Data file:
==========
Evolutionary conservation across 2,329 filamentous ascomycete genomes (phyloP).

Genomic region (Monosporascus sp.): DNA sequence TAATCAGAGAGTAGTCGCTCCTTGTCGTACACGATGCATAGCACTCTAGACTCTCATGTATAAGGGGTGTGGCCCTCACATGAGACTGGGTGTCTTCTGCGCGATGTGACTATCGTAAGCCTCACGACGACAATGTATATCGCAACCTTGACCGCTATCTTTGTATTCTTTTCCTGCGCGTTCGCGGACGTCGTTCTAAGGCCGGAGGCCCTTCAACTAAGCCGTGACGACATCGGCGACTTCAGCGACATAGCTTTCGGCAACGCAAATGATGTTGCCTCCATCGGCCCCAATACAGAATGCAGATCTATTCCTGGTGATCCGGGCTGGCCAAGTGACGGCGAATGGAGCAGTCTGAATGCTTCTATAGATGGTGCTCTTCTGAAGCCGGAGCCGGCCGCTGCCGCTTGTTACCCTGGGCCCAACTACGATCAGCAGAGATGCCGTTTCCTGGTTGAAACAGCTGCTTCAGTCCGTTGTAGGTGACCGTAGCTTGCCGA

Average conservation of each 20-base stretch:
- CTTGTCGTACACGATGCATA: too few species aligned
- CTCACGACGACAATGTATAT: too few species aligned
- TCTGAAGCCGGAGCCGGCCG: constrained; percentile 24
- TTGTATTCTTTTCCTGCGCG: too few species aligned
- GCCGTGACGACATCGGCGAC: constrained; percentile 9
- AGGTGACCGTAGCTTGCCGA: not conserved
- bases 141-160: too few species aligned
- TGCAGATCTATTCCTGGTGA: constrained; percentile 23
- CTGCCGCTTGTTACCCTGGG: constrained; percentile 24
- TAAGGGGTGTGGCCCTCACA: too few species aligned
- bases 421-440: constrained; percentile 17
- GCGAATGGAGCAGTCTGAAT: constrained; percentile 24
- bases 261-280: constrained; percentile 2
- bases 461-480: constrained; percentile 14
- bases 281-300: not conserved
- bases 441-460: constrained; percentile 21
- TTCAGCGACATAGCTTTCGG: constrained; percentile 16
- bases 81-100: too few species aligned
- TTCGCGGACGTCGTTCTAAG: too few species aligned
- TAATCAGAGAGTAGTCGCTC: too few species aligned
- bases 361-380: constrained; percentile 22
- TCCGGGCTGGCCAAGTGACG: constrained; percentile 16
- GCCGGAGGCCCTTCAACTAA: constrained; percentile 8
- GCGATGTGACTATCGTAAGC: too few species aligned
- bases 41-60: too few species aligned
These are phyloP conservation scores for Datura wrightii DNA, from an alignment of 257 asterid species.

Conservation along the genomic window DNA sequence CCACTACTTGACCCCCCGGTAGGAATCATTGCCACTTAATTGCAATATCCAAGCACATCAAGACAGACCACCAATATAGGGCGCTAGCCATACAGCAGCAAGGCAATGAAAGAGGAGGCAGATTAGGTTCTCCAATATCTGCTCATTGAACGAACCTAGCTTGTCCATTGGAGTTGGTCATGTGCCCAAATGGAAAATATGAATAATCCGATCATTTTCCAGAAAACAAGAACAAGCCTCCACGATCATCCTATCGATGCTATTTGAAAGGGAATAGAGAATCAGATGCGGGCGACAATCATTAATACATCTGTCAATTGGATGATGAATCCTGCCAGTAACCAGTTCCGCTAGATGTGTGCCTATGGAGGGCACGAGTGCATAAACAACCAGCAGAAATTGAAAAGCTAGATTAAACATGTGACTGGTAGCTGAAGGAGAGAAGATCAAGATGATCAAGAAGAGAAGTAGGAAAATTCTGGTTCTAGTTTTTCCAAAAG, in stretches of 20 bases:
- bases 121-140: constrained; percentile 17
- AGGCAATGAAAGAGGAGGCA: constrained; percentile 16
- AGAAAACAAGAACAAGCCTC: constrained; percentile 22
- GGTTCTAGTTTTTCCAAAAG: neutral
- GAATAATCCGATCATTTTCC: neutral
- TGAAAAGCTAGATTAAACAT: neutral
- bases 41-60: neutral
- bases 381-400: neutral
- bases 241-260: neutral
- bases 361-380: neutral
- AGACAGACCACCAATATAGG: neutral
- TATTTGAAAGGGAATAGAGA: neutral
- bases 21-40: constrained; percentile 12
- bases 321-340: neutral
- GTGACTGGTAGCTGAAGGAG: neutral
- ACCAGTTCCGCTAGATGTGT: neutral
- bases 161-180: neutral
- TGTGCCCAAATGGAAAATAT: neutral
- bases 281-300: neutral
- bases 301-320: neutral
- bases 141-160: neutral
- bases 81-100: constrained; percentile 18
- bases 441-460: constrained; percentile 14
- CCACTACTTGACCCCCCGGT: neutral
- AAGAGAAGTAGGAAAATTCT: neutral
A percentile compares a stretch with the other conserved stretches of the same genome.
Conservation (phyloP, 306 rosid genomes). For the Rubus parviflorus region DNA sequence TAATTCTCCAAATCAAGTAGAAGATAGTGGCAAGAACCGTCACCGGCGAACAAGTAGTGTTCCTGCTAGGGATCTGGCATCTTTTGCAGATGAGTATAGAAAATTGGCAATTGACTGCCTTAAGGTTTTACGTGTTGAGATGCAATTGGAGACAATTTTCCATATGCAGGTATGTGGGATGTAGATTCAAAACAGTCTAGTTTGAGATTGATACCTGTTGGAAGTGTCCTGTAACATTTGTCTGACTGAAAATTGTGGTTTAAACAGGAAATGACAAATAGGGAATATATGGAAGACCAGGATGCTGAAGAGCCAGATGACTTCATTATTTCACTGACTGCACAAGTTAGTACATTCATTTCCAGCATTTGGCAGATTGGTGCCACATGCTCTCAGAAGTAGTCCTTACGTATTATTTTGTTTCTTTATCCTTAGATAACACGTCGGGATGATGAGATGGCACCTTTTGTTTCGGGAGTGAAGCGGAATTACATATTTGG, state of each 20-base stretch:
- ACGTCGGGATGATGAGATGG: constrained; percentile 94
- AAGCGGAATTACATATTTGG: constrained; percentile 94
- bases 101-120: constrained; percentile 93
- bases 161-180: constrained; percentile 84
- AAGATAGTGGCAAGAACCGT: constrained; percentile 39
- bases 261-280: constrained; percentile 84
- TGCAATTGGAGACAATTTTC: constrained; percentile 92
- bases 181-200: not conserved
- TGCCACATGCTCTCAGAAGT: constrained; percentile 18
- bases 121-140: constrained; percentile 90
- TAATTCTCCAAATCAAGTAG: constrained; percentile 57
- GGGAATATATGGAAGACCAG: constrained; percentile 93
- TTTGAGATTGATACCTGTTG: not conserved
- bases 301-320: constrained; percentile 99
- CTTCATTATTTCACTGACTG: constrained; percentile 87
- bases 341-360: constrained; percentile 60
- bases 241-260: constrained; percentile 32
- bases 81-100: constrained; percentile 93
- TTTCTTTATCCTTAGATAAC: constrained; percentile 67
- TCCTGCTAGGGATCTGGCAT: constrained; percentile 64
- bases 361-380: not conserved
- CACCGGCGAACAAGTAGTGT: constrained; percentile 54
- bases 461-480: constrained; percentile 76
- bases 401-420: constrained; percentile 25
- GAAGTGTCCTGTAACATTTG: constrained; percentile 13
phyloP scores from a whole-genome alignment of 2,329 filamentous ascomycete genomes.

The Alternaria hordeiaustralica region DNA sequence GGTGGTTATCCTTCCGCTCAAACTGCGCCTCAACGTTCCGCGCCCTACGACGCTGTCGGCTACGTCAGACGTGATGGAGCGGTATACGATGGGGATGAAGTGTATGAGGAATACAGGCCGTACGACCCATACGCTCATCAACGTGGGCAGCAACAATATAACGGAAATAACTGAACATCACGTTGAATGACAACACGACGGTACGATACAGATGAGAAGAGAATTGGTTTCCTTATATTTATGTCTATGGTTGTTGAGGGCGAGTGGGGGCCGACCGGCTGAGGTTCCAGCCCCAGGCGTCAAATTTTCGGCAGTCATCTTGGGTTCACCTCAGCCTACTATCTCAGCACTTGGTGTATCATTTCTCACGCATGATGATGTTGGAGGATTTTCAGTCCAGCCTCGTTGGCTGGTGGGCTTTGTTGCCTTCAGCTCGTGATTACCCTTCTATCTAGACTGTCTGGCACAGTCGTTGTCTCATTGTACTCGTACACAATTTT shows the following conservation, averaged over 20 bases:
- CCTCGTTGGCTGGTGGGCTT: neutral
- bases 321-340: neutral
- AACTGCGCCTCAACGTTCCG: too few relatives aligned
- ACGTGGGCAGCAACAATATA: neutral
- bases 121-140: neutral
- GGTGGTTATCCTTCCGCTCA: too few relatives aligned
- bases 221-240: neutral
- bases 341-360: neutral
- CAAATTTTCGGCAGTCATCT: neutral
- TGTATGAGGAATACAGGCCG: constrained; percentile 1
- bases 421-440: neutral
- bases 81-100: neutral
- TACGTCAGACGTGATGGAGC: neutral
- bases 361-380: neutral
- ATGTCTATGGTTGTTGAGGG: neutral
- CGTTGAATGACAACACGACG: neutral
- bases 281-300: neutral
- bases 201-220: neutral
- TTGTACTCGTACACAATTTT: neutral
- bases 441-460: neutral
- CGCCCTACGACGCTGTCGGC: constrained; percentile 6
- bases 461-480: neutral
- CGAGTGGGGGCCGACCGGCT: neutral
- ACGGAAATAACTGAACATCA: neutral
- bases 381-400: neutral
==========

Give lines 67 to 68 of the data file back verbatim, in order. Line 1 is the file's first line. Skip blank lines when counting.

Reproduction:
- bases 121-140: constrained; percentile 90
- TAATTCTCCAAATCAAGTAG: constrained; percentile 57